"Test me in this," He says. I will.

I'm fighting to be obedient. I'm waiting on those blessings. I will test Him. I will trust Him. I will believe him for His word. 


Found the video for Joshua Ledet's cover of It's a Man's World:

Tuesday, May 1, 2012

In a Nutshell

May 1st.

I didn't want the first day of the new month to go by without me posting to the blog. I can stereotypically begin with, "So much has happened since..." but I won't (though it's the truth). While a lot of things have happened, most of it resembled the changing landscape of a hamster wheel. If you missed the sarcasm, I banish thee to the depths of...some really deep and dark place...where ants crawl inside and earthworms salmon-slink up your nostrils-- all while rats nibble on the cuticle area of your toes, swishing their long and disgusting tail against the epidermis covering your ankles.

Me foot's still injured (yes, I wanted a lickle bit of an Irish accent-- now a Caribbean one, eh). I've actually been wearing heels (not supposed to wear flats w/ Achilles tendonitis) and just last week my walking boot arrived in the mail, so I've been wearing that as well.

My youngest...

My job. Sigh. Apparently, there are rumors floating around my job about me. And, in keeping with the characteristic of a rumor, they are rather unflattering ones. The shame of it is that they are not being spread by the students (I'm getting used to the backbiting of the girls-- don't expect better of them and I won't be disappointed). Nay. These rumors were breathed life by coworkers. They do not warrant repeating.  I'm not hurt, just mad because it's like, "Really?". Why? Ugh! How old are we? Thirteen?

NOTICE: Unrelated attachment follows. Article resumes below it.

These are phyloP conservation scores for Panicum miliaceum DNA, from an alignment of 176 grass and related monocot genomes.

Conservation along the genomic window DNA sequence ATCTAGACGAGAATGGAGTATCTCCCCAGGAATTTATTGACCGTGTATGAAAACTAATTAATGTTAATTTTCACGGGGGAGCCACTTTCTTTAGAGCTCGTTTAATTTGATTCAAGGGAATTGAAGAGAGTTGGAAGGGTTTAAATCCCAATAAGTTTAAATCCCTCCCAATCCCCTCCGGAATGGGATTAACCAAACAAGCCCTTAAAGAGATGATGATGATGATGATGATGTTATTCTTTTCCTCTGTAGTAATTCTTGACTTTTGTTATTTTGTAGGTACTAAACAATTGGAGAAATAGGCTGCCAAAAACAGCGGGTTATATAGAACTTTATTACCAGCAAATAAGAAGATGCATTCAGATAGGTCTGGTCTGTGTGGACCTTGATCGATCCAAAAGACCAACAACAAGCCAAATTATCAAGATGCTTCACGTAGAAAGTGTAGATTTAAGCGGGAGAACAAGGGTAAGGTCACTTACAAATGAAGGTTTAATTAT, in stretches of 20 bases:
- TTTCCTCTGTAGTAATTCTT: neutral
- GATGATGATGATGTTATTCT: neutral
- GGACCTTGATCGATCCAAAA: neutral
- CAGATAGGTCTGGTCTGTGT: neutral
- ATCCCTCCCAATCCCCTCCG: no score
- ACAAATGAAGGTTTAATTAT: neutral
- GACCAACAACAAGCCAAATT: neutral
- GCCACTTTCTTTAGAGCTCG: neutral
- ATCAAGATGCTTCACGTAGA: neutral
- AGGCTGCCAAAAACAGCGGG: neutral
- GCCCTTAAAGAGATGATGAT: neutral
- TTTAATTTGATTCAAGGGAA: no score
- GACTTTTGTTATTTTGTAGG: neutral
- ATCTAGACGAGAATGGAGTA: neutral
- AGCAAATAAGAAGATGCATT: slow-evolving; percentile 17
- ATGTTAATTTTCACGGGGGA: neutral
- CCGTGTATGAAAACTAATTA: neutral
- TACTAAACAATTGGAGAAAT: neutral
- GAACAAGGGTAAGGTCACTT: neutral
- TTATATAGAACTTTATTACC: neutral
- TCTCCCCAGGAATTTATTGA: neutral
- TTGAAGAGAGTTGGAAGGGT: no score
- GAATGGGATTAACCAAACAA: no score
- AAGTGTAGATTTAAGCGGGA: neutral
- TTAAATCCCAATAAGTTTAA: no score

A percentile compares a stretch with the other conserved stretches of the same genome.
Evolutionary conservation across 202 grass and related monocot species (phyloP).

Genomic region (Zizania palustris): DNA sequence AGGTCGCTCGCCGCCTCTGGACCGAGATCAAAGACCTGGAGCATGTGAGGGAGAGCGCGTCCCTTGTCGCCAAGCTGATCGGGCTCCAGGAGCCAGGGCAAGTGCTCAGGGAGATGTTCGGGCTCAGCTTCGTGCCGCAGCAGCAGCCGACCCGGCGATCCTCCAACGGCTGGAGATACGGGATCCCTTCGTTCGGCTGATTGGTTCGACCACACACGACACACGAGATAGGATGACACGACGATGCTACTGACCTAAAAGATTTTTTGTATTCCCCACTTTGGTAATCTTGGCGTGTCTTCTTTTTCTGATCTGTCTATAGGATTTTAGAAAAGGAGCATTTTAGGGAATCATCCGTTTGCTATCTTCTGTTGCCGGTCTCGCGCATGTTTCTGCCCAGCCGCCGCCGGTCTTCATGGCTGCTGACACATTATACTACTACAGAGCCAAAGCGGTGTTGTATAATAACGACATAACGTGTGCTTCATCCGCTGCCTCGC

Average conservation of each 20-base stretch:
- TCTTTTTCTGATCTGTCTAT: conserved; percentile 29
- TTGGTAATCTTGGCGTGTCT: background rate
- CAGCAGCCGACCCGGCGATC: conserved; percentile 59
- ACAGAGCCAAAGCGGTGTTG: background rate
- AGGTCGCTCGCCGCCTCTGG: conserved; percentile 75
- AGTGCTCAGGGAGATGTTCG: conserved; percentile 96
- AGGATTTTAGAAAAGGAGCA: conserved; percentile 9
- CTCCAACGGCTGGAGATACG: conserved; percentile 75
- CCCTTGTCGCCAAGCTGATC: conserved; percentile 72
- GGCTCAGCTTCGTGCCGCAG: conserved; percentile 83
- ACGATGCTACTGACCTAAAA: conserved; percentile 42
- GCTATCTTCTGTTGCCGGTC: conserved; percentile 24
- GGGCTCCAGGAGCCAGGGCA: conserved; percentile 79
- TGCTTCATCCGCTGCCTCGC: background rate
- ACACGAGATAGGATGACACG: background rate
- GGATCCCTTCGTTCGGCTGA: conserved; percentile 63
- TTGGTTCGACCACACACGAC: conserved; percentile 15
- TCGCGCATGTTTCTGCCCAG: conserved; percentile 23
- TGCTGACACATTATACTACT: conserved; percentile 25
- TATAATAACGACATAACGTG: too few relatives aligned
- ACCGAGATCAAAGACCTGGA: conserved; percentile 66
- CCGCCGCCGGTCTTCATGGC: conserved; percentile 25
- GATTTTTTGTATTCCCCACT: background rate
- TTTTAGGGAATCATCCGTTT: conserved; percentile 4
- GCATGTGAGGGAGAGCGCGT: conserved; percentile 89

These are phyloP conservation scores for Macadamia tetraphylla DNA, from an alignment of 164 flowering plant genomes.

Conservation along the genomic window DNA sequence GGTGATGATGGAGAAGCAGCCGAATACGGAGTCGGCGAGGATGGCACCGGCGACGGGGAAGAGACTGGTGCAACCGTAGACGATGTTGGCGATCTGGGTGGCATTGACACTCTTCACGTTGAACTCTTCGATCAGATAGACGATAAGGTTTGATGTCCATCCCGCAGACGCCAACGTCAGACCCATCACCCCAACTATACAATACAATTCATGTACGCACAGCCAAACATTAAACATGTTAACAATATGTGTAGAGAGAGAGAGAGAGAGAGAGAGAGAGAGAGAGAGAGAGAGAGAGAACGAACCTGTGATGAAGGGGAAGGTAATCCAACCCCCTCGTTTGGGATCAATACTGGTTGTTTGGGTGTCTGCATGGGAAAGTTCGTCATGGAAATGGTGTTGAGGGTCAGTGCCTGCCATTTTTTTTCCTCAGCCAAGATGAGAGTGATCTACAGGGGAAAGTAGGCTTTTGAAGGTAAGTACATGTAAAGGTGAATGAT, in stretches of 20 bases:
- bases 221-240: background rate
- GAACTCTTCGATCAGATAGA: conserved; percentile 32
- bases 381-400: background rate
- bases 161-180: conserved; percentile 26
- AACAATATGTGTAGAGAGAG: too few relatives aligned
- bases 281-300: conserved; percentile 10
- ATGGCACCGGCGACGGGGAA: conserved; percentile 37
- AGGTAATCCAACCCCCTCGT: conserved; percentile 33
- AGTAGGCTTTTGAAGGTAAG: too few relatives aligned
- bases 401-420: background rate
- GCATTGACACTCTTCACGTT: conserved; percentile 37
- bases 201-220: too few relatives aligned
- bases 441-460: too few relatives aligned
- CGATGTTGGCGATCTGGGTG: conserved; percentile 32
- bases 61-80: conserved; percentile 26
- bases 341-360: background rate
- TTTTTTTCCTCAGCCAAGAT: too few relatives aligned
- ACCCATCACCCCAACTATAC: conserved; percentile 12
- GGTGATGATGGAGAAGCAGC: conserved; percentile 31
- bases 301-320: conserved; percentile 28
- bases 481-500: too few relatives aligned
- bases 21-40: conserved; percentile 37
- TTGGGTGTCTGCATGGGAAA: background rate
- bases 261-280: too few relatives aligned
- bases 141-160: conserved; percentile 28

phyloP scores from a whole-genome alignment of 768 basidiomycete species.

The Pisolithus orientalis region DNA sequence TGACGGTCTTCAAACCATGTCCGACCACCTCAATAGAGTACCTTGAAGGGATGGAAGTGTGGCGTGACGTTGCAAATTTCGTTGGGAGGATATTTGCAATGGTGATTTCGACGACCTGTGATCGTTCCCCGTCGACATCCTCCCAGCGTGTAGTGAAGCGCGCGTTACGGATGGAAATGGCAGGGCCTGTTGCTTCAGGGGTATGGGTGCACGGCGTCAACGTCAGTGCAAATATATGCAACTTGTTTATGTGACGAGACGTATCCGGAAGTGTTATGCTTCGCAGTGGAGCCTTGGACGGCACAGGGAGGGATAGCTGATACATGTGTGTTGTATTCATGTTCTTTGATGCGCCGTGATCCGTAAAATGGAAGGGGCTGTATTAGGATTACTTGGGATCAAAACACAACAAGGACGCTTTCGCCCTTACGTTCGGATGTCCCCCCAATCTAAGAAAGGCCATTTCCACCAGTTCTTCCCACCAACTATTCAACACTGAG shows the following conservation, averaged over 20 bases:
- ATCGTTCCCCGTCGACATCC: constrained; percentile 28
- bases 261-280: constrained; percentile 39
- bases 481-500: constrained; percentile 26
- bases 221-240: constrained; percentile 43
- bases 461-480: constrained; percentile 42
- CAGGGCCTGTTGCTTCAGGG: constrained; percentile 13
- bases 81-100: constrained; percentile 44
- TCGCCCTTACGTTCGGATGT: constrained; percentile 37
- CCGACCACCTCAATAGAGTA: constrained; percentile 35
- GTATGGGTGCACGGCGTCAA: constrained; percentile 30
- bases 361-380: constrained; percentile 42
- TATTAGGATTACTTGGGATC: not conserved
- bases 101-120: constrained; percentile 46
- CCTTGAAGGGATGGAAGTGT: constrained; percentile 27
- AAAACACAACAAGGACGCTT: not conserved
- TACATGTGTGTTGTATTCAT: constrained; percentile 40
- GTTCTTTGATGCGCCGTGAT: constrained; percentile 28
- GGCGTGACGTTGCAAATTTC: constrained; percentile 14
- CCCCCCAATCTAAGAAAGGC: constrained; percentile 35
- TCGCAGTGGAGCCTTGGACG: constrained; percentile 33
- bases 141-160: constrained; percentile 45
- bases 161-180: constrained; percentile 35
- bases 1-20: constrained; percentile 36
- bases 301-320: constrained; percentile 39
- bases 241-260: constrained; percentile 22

My finances...suck major hard-boiled egg with an extremely dry yolk. So, I've been applying for jobs. Teaching is too vampirish on my bank account.

My love life is still quite dead. Or, rather, it's a bit undead-- more zombie like really. A mere shell of what used to be. That translates into he and I exist but not as a "we".

My life...I'm still here; I'm still breathing. If there's anything these last seven months have taught me it's that I'm a lot stronger than even I imagined (and I thought myself pretty strong). I've bent, yes, but I didn't break. I became the palm tree in the storm. And I owe that all to my faith/belief in a higher power I like to call God.